Everyone has their favorite microscopic creature—you all do have a favorite, right? Mine is unquestionably the tardigrade. Tardigrades, also called water bears or moss piglets, are microscopic invertebrates that are composed of five segments: one head segment and four body segments, each with a pair of legs. They are 0.1–1.2mm in length, making them easy to see under low magnification, and have a brain and well-developed nervous system. Tardigrades are found in just about every environment on earth. Termed “extremophiles”, they have adapted to survive in even extremely harsh environments. Your neighborhood pond? The Himalayas? Antarctica? Deep sea? Tardigrades live in all those places.
Although many of us fell in love with these microscopic animals the first time we saw them—because there is no denying that they are darn cute— there are other good reasons why scientists are so fascinated by these creatures. Tardigrades are incredibly resilient. And by resilient, I mean almost indestructible. All tardigrades require water to grow and to reproduce. However, when the water disappears, some species can lose almost all of their body water and enter a state of near dehydration called anhydrobiosis. In this metabolically inactive state, tardigrades can survive any number of extreme conditions. They can survive freezing (–273°C), extreme heat (~100°C), high doses of irradiation, immersion in organic solvents, and even the vacuum of space (1). They can remain in this state for years—a tardigrade was revived after spending 30 years frozen in the anhydrobiosis state.
How tardigrades are able to survive under all these conditions is something scientist are still trying to understand, but recent genome sequencing studies have begun to shed some light on the mechanisms these animals use. When looking at exposure to high doses of ionizing radiation, the genome of the highly radiation-tolerant tardigrade species, Ramazzottiuts variornatus, identified a tardigrade-unique DNA associating protein, Dsup, which scientists believe is involved in the process tardigrades use to keep their DNA from fragmenting. When human-culture cells expressing Dsup are irradiated, they do not experience the level radiation-induced breaks in their DNA that normal cells do (2). This protection is evident in cells before they have a chance to repair DNA damage, leading scientist to believe that the Dsup protein acts as DNA protective protein that stops the damage from occurring rather than a DNA repair protein that fixes damage after it occurs.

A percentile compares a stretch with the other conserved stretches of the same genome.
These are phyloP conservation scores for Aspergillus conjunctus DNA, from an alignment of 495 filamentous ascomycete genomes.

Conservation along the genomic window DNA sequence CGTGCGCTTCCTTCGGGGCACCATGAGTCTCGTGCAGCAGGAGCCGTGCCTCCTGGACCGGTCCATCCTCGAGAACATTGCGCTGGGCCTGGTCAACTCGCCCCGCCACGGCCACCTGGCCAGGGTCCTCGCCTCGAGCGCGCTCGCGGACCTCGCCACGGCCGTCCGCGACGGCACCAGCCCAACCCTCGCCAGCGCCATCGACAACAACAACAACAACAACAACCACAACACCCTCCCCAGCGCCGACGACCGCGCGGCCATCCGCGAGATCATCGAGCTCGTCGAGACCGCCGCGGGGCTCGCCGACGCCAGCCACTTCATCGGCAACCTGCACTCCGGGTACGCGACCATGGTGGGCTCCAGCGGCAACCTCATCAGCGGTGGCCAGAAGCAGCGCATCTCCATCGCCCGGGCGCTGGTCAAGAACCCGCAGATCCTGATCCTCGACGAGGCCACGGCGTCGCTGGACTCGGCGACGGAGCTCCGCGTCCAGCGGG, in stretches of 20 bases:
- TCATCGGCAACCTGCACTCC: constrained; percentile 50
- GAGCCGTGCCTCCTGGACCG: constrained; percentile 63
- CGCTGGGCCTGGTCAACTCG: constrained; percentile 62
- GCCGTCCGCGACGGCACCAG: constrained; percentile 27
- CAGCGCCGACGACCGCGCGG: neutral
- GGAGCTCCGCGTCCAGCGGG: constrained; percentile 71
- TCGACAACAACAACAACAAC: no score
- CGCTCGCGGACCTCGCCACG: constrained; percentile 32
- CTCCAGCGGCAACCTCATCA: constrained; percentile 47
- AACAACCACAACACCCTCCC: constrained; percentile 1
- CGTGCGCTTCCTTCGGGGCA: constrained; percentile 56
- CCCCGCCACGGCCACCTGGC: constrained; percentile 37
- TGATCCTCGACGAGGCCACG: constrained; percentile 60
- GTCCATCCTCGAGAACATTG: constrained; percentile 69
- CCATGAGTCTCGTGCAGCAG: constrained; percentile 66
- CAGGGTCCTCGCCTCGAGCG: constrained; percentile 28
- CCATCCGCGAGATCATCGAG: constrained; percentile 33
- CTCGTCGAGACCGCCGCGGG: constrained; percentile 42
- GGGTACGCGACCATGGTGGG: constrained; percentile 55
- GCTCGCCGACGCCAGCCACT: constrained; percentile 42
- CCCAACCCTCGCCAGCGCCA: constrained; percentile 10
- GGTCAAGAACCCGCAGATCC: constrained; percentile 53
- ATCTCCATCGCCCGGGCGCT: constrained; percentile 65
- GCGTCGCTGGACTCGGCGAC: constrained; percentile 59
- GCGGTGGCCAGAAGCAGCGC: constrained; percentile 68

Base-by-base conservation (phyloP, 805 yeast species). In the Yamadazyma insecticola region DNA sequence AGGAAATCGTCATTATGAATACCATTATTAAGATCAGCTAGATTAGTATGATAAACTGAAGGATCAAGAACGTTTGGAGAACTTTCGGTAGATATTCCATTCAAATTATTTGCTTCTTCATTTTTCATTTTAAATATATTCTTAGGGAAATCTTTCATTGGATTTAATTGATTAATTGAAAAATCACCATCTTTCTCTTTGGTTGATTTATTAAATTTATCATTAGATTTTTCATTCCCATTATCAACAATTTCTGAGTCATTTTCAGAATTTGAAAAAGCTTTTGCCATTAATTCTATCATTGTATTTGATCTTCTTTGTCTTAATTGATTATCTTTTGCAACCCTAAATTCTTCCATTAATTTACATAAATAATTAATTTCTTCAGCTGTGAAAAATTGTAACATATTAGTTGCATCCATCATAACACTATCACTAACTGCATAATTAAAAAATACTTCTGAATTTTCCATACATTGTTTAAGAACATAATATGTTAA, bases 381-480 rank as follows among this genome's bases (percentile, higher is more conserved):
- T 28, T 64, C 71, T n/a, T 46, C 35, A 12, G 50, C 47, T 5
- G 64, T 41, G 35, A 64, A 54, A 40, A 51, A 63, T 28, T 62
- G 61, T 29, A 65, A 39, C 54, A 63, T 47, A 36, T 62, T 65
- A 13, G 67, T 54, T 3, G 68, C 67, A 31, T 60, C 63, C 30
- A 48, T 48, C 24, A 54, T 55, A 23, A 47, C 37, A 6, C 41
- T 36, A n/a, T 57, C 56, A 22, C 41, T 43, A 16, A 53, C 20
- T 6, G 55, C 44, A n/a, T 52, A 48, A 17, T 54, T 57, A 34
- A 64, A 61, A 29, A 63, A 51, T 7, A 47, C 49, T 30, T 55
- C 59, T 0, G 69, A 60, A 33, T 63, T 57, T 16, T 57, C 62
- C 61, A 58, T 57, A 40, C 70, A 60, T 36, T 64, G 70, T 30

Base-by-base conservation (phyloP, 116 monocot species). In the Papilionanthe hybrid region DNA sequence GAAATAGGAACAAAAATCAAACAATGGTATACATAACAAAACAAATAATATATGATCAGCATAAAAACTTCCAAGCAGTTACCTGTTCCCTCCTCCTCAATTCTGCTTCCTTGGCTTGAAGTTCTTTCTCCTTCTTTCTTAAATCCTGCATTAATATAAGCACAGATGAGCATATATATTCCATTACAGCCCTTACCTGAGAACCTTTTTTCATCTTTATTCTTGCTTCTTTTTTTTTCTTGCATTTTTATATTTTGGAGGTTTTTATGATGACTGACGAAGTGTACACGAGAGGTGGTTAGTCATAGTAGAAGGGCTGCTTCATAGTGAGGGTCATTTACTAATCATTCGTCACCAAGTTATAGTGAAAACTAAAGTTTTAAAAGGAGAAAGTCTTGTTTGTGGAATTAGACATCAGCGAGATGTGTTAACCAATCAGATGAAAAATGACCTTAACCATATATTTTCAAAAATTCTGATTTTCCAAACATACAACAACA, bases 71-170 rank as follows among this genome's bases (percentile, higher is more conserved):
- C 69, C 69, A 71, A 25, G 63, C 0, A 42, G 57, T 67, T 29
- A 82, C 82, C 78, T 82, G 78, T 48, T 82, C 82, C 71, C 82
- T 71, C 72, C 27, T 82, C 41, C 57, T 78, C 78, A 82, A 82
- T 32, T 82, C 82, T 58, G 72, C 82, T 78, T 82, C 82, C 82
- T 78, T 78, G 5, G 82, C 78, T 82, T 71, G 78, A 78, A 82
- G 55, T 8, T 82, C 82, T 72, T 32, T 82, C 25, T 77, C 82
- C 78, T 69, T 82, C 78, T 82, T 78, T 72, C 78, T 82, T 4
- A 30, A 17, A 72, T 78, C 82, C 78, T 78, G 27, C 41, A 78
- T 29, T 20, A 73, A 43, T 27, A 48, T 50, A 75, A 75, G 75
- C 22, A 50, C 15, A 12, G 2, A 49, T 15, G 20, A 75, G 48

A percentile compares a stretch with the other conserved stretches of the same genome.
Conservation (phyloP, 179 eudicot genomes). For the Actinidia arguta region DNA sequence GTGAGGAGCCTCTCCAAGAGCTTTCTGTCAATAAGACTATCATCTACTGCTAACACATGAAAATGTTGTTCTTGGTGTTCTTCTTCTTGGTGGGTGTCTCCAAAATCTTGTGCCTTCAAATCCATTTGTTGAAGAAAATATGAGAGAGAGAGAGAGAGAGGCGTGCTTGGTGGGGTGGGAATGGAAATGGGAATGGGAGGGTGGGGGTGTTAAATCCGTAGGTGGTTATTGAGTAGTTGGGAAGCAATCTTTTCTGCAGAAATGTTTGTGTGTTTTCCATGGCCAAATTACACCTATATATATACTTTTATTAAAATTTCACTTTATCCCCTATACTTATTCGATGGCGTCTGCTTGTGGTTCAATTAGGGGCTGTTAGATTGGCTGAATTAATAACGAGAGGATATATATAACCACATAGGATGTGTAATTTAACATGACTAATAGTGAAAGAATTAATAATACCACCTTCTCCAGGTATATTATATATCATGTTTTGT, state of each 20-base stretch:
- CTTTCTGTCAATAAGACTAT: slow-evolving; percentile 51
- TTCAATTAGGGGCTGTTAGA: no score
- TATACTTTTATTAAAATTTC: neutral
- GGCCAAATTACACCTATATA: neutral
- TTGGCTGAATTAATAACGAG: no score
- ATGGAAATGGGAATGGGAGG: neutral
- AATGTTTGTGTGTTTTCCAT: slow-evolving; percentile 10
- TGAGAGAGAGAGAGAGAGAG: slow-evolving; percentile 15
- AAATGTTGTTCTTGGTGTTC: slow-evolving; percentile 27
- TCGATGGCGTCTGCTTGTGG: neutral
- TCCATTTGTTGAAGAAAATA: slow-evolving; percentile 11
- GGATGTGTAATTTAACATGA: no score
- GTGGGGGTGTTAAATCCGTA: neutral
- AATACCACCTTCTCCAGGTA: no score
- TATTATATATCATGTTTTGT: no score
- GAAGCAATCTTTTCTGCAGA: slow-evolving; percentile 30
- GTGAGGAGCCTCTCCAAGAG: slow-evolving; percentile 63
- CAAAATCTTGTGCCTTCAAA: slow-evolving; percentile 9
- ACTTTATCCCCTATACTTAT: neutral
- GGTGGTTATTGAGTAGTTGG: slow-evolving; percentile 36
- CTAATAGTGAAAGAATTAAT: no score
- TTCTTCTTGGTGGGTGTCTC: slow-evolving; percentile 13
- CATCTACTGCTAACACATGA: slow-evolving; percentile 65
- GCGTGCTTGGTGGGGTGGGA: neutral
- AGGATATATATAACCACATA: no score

It is noteworthy that there are some species of tardigrades that are highly radio tolerant even in the hydrated state. These tardigrades, unlike other desiccation-tolerant animals, also do not experience the dehydration stress DNA damage that other animals do. The genome studies revealed that tardigrades have developed and express many tardigrade-unique genes (3). While the Dsup gene binds itself to DNA and appears to protect it, tardigrades also possess more copies of both an anti-oxidant enzyme and a DNA-repair gene. Both of these could help tardigrades recover from the oxidative stress of dehydration and likely from DNA damage resulting from other causes.
Clearly tardigrades have evolved unique ways to survive in extreme environments. Study these adaptations can help us understand how these creatures survive under seemingly unsurvivable conditions. Identifying and understanding these tolerance genes and mechanism could lead to ways to confer these protections to other plants and animals.
Tardigrades are survivors. Their ability to survive in such extreme conditions is a testimony to the wonder and power of nature. Is it any wonder that they are my favorite microscopic creature? Do you have a favorite microorganism? I would love to hear your argument as to why they are cooler than tardigrades.
- Hashimoto, T. and Kunieda, T. (2017) Life 7, 26.
- Hashimoto, T. et al. (2016) Nat. Commun. Sep 20;7, 12808.
- Yoshida, Y. et al. (2017) PLOS Biol. Jul 27;15(7), e2002266
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